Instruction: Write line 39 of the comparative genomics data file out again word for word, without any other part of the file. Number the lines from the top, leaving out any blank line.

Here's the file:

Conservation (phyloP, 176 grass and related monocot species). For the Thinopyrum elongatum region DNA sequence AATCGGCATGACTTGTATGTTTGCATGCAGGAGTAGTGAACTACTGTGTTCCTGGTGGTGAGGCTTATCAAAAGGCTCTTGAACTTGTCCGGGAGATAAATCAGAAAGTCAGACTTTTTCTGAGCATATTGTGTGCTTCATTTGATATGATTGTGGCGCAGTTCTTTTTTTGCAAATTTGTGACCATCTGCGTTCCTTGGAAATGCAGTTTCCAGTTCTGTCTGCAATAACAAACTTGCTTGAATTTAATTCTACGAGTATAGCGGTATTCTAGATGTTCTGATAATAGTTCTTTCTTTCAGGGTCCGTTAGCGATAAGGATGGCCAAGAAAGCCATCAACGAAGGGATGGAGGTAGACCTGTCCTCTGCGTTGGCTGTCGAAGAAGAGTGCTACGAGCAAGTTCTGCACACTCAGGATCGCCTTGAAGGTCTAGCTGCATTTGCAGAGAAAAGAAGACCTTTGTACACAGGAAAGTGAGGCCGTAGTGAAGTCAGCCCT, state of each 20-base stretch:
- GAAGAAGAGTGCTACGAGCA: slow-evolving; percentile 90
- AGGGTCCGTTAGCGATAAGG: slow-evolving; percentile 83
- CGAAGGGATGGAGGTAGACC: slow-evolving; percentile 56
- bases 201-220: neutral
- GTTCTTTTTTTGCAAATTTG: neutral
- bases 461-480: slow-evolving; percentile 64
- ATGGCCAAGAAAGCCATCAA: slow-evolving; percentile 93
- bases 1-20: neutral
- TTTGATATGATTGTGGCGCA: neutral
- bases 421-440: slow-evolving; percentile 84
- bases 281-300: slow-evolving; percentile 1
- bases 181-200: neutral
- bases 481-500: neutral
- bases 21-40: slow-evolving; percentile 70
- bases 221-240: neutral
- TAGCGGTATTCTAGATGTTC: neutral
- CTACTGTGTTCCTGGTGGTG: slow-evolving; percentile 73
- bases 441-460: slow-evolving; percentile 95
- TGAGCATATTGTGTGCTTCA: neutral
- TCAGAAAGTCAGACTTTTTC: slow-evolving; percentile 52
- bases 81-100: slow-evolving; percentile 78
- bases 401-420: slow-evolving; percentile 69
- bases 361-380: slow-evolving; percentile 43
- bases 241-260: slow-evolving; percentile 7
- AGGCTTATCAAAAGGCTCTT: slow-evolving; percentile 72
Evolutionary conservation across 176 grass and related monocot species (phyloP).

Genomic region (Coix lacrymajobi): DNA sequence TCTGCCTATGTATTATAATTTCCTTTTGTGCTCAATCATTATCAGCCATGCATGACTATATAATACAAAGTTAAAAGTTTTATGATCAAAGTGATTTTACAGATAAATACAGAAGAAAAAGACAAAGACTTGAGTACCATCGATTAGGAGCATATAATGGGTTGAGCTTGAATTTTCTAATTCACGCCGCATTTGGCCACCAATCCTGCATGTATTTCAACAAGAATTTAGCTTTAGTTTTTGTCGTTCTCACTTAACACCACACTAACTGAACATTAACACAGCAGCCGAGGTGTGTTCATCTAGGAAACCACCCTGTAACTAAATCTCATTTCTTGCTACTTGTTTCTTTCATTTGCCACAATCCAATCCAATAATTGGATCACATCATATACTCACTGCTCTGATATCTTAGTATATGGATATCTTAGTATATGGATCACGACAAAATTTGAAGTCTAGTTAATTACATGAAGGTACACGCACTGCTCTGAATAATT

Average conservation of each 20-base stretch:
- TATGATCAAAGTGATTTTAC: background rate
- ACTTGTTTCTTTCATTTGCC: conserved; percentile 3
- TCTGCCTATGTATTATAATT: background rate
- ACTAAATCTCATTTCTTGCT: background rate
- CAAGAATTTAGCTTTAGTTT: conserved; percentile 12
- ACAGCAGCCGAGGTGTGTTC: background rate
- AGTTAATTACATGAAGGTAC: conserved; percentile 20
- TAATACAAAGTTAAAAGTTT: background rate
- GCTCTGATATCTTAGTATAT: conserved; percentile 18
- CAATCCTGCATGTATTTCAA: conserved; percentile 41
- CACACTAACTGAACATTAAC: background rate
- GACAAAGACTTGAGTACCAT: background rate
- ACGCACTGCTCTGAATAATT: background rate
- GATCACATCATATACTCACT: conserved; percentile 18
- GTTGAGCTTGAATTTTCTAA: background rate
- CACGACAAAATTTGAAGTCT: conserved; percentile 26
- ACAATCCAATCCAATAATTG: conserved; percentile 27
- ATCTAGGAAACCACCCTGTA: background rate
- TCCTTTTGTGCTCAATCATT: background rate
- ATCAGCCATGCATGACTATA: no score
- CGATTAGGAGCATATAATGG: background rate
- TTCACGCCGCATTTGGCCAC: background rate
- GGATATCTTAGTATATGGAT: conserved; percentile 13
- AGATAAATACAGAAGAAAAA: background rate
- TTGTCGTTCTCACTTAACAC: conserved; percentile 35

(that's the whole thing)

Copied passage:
- CAATCCTGCATGTATTTCAA: conserved; percentile 41